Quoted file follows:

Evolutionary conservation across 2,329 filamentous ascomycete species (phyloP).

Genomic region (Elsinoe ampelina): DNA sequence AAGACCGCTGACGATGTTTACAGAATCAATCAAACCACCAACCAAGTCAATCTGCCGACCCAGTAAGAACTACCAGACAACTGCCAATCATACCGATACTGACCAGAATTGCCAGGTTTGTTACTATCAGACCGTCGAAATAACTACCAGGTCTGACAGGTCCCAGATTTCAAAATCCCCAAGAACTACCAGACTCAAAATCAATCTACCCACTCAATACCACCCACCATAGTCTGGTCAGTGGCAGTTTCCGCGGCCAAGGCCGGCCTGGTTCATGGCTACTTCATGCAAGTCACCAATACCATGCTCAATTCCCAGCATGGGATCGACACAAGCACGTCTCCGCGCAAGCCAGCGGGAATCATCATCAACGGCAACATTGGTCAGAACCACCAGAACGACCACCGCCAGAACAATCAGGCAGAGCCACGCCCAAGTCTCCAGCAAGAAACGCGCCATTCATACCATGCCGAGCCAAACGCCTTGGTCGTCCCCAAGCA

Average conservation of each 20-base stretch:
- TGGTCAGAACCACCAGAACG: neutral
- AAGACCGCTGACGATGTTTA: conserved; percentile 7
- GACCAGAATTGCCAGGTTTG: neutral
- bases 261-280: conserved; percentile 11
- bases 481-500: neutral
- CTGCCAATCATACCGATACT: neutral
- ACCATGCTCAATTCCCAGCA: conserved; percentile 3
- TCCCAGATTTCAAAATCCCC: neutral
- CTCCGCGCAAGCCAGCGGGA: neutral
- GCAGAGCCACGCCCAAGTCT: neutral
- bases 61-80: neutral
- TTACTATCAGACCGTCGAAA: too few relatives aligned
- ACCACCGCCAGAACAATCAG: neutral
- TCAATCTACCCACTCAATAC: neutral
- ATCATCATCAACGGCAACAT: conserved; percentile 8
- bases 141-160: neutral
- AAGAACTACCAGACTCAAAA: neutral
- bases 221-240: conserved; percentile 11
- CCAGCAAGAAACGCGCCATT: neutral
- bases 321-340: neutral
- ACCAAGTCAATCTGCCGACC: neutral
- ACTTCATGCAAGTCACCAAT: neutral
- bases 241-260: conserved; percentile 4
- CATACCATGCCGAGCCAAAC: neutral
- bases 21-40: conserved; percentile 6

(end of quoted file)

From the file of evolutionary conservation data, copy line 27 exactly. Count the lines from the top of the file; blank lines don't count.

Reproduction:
- CATACCATGCCGAGCCAAAC: neutral